The media often reports of gross misspending, even theft, of foreign-aid funds in third-world countries. This problem is compounded by the existence of too many bloated non-government organisations, staffed in part by do-gooders who are turned on by giving away millions of someone else’s money. Such aid industries also suffer from the same symptoms as all large organisations — they eventually run to suit the convenience of their members.
The adage still applies, give a man a fish and he will be grateful for a day, show a man how to fish and he will feed himself for life.
So let Australia, a nation which can punch above its weight when it comes to problem solving, innovation and training, spend the $4.2b by carefully selecting suitable foreign trainees, bring them to Australia, in Australian transport, and instruct them in Australian facilities, purposefully kept simple, small and effective.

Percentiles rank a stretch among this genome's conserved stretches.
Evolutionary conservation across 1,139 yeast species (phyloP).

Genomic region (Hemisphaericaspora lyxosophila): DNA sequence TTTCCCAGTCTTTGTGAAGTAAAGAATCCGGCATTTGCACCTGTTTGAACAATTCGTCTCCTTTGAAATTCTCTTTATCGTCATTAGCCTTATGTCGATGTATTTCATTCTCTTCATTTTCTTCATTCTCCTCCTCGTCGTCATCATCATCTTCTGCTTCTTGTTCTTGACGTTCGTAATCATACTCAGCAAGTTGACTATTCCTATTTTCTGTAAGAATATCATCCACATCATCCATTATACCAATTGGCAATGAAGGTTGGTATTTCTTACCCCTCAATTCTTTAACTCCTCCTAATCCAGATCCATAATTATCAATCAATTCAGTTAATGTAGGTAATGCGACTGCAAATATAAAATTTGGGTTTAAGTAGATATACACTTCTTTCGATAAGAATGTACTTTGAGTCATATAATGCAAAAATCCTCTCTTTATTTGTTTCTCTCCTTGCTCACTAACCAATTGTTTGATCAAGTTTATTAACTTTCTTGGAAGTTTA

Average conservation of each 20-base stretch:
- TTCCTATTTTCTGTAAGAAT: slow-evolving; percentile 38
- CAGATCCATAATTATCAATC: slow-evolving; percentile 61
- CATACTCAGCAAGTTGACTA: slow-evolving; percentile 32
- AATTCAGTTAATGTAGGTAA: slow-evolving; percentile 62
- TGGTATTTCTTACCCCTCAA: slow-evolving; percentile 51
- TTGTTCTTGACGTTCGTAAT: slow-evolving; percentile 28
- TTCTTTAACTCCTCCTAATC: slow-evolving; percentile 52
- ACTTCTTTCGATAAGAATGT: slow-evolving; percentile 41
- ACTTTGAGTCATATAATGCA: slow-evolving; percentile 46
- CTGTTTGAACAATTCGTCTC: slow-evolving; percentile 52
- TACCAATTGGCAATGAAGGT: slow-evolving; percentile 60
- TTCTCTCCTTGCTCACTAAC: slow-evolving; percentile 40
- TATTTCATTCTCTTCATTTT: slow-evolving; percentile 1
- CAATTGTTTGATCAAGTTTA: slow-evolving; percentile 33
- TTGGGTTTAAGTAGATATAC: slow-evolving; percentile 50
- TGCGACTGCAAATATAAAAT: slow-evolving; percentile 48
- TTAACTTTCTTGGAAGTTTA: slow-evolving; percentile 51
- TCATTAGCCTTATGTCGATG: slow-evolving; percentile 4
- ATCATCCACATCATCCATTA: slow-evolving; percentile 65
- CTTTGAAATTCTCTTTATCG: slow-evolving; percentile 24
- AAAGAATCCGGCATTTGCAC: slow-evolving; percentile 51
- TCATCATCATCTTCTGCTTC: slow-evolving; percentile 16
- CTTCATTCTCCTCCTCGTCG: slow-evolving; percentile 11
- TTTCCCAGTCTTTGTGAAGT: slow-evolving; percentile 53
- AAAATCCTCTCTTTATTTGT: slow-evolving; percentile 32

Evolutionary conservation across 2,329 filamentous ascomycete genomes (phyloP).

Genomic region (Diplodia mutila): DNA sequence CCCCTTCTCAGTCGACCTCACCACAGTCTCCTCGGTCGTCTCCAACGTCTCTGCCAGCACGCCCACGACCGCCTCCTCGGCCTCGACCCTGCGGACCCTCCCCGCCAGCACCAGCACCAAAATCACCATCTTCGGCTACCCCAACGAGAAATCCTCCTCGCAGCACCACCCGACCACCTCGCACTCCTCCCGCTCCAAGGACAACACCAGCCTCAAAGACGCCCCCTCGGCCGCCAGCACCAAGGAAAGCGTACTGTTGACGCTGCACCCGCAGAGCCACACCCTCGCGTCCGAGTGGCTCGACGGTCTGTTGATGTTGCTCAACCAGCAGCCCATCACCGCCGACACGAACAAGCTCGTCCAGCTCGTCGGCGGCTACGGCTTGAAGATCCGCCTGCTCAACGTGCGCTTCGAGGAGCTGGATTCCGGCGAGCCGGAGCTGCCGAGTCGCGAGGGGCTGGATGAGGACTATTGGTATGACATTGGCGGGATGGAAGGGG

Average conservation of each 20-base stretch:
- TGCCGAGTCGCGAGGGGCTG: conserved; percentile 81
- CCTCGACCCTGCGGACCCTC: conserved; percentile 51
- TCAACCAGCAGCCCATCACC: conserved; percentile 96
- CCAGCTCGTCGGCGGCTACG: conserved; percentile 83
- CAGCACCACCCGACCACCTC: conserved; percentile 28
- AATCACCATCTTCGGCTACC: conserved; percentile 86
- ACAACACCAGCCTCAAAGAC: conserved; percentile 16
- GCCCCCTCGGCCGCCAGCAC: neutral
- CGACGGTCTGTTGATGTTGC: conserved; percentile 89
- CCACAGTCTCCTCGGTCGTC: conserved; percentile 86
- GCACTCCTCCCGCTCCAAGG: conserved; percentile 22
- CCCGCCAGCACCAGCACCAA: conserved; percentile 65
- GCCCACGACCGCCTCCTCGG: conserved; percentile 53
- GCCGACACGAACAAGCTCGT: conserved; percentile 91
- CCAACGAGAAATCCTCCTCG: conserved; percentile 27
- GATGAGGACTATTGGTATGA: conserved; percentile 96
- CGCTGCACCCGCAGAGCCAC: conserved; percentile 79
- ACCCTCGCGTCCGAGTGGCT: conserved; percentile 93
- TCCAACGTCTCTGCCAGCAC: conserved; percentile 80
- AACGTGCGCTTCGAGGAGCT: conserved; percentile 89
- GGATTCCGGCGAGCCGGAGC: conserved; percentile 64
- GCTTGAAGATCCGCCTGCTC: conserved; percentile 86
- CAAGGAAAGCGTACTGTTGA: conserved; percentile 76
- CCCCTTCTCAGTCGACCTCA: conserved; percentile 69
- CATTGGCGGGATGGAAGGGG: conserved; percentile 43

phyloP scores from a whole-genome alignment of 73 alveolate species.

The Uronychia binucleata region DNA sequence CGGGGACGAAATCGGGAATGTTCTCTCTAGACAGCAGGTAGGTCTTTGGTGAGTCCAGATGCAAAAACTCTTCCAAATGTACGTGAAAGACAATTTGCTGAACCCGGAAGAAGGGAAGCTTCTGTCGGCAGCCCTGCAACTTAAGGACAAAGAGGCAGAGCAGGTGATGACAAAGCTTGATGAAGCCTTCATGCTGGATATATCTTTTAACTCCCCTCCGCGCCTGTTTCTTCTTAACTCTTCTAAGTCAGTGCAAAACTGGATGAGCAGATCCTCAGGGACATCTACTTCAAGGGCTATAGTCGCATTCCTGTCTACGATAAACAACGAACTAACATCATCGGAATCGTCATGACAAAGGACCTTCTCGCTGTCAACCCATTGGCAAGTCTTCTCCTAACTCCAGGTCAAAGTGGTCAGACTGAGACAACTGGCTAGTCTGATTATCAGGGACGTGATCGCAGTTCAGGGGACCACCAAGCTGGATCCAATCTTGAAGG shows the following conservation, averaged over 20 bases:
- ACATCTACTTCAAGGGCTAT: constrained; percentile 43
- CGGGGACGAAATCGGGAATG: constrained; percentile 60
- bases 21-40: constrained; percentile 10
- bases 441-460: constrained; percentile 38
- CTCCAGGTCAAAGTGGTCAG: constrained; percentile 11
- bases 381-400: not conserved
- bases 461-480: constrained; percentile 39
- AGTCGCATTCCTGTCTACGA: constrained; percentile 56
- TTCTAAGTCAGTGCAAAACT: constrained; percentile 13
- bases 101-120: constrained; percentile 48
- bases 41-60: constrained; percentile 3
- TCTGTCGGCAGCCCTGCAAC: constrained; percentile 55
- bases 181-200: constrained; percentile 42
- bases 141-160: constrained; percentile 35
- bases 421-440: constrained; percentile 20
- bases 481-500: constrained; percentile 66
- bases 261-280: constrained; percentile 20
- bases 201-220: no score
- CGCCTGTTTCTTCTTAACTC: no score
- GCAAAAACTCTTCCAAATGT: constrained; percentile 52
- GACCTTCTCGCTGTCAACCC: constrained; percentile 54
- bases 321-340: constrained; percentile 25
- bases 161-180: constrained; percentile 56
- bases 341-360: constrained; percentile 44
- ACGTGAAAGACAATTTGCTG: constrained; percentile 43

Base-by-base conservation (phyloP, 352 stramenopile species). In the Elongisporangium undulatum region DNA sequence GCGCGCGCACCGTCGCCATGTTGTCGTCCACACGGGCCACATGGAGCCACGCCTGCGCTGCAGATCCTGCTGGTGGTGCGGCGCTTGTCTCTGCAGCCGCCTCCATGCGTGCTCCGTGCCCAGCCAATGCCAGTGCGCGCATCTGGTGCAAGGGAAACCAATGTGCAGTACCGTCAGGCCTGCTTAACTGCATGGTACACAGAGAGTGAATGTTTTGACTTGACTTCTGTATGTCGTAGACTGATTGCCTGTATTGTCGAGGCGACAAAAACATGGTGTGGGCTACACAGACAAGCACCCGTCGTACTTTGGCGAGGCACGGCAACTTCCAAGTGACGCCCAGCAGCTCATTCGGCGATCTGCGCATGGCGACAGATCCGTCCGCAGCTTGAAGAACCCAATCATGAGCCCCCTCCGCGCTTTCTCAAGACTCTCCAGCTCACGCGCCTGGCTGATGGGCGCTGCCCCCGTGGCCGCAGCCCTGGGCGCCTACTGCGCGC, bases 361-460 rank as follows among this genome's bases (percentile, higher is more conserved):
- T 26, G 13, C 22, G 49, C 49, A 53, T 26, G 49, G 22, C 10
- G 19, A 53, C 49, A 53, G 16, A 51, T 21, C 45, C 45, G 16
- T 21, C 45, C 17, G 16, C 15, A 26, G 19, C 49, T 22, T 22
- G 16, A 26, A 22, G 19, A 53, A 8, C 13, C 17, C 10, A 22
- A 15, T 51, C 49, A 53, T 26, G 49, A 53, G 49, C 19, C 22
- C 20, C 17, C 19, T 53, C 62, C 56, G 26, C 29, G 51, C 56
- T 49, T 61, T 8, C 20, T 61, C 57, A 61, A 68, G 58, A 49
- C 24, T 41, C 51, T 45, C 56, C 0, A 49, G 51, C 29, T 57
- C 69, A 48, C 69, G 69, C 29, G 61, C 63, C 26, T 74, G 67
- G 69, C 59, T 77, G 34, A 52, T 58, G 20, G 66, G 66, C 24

Any approved equipment needed can also be obtained under accountable Australian supervision instead of blindly dishing out millions to less-than-transparent agencies over whom Australia has little control.
Most of the $4.2b thus stays within our borders instead of disappearing into wrong pockets, especially those in countries known to have shady performance records. Simultaneously, useful and long-lasting aid will have been achieved.
In the end, Australians would get more bang for our buck.
Brian Smith, Kadina